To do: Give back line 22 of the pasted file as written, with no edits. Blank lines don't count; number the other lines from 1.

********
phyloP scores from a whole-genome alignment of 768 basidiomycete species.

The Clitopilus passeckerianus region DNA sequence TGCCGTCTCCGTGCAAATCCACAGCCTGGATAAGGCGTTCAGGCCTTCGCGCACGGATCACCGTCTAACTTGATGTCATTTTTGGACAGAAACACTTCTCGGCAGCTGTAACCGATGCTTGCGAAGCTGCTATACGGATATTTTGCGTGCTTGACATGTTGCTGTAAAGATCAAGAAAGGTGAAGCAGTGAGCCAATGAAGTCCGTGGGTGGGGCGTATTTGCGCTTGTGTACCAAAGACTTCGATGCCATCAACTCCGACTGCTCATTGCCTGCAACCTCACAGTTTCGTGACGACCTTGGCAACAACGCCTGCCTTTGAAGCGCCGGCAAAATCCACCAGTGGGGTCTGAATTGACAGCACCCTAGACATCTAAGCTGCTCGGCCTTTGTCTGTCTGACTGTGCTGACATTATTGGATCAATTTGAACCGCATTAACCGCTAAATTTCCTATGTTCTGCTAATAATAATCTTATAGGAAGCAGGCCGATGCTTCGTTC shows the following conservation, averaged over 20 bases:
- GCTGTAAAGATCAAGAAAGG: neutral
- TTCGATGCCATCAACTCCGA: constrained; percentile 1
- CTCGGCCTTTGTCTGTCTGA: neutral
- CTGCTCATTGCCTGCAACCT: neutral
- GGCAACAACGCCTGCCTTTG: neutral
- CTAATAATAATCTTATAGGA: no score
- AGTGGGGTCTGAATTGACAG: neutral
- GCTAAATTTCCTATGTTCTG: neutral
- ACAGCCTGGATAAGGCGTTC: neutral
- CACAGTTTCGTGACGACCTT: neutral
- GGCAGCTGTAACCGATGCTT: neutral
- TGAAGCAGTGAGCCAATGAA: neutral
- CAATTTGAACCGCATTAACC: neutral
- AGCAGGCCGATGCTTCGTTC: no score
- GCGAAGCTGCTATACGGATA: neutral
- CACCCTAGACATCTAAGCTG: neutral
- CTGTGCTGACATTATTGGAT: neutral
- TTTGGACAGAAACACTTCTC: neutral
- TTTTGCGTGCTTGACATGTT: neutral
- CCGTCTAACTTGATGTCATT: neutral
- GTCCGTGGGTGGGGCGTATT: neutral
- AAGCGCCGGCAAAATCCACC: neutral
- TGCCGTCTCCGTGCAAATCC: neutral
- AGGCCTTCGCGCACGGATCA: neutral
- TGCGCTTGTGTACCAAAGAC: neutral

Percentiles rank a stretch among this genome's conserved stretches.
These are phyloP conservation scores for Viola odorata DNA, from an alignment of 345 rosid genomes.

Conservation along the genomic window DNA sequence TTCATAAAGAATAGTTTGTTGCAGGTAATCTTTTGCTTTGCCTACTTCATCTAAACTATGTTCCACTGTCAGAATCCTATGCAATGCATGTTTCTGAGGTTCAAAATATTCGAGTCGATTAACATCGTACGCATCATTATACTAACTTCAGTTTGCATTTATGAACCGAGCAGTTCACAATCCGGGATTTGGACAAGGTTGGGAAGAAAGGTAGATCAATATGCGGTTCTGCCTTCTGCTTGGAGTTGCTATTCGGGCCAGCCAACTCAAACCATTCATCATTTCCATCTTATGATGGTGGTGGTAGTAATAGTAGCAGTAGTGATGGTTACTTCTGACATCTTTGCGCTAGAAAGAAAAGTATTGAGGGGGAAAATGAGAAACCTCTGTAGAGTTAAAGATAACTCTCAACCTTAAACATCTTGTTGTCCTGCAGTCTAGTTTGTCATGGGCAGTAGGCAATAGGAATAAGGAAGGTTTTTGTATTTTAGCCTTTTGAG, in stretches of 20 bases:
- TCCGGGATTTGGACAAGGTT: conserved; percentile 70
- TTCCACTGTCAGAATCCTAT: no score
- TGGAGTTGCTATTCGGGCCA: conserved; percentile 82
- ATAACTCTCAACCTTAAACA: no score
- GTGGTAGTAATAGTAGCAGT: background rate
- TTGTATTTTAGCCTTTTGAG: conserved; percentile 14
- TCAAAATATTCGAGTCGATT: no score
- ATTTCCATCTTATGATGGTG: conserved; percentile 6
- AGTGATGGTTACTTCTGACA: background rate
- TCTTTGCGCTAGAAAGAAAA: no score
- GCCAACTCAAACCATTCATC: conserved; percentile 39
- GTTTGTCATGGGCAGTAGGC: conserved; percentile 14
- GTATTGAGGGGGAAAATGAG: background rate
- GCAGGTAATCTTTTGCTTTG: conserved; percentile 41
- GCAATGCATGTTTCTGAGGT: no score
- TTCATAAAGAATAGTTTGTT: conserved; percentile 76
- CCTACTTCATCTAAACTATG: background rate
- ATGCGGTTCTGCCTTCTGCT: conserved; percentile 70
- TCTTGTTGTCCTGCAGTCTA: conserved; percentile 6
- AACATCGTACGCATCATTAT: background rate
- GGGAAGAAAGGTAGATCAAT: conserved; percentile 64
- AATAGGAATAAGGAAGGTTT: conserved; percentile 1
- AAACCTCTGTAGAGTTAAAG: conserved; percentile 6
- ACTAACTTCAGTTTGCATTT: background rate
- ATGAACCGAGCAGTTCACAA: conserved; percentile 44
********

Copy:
- CCGTCTAACTTGATGTCATT: neutral